We all know what a critical time retirement can be. Today’s retirees may spend thirty years or more not working. That’s a heavy burden to place on your nest egg. Take out too much, and your savings will run out. Take money from the wrong account, and you’ll pay for it at tax time. That’s why many Americans ask a financial advisor to help them prepare for retirement and coordinate their retirement income strategy throughout their retirement years.
For example, only 36% of individuals who do not work with an advisor know how much they should withdraw each year, according to the Franklin Templeton Retirement Income Strategies and Expectations Survey. Many think they can withdraw 7% or more each year with impunity, without realizing that if they do so they risk depleting assets. Those working with an advisor are almost twice as likely to know their optimal withdrawal rate. 38% of those who have never worked with an advisor think Social Security will provide the majority of their income during retirement. Less than 20% of those working with an advisor make that same mistake.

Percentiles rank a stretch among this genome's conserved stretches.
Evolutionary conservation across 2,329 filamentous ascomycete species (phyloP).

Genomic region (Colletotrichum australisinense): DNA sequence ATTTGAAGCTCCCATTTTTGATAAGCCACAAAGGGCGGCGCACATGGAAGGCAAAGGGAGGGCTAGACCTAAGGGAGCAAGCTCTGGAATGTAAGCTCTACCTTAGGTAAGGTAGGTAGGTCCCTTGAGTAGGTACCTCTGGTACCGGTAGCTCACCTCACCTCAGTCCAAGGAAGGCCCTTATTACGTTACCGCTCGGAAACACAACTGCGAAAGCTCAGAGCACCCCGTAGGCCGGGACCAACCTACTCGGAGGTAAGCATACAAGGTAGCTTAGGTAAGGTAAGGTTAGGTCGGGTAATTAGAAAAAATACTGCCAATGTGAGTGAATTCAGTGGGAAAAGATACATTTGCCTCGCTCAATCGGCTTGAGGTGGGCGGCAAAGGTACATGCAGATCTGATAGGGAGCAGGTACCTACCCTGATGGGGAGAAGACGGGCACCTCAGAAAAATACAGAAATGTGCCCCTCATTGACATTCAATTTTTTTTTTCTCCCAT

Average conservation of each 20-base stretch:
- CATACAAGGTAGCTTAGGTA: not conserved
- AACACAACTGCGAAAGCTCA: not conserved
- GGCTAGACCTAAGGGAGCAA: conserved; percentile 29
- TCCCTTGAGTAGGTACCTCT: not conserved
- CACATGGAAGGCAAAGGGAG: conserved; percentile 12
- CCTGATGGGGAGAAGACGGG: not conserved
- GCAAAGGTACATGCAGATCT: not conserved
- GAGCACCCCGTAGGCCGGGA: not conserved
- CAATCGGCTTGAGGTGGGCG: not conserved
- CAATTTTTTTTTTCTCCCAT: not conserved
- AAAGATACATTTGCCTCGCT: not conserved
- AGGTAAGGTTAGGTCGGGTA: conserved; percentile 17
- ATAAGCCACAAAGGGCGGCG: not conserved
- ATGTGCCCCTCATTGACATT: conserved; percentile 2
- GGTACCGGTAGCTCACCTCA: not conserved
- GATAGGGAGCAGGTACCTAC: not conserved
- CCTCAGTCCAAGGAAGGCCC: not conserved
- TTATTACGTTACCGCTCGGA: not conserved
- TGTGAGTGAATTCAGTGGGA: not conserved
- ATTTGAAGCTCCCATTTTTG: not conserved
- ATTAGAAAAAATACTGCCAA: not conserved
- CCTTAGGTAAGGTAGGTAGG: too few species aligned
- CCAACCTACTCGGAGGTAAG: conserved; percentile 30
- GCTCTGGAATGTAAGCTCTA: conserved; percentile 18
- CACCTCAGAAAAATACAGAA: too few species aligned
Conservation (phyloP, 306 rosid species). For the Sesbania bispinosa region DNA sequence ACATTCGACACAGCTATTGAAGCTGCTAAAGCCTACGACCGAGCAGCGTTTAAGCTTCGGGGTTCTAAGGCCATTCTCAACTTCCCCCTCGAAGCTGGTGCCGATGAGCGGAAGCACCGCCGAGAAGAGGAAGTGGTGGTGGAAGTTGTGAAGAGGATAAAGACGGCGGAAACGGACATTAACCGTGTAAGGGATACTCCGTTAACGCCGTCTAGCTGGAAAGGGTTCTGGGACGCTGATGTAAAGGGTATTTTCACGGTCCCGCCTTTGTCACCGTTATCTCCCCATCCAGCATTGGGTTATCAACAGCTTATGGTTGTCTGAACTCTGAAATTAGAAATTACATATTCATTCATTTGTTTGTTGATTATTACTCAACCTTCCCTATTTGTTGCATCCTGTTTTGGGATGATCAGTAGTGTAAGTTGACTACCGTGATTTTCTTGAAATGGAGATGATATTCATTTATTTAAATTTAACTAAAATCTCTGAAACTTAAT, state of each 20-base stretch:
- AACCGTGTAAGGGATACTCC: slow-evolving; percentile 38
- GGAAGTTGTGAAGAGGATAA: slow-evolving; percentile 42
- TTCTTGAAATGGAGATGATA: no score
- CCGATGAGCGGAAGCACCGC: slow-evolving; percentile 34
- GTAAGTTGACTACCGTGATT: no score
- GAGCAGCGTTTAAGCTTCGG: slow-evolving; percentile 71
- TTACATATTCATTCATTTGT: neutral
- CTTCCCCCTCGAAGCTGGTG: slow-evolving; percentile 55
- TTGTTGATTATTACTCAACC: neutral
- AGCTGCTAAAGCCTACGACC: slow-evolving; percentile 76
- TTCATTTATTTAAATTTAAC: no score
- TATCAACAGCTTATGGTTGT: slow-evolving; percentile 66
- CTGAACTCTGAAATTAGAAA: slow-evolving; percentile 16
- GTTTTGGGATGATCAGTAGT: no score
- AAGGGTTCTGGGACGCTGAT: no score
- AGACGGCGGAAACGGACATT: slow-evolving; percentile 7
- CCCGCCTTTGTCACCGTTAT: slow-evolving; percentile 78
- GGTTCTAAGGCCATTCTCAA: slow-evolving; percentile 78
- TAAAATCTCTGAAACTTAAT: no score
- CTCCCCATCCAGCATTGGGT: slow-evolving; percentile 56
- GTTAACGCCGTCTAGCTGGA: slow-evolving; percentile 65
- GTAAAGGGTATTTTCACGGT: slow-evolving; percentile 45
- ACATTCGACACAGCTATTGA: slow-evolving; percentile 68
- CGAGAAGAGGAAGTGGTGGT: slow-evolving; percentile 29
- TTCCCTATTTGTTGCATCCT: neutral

Handling a portfolio on your own might save money, but could be more than you’ve bargained for. “If you screw up, you can end up losing a lot more than you might save,” says Walter Updegrave at Money magazine. He references a recent study by benefit consultant Aon Hewitt and advice firm Financial Engines. They looked at the 401(k) returns of more than 425,000 investors from 2006 through 2010, years of significant market turbulence. “The findings: the median annual return of those who got professional help was almost three percentage points higher than the return for those who invested on their own, even after taking fees into account.” The reason? Do-it-yourself investors were much more likely to be too aggressive or too conservative in their investment strategy, and cash out during market declines, causing them to miss the rebounds. A financial advisor can bring more structure and discipline to the investment process, resulting in better long-term returns.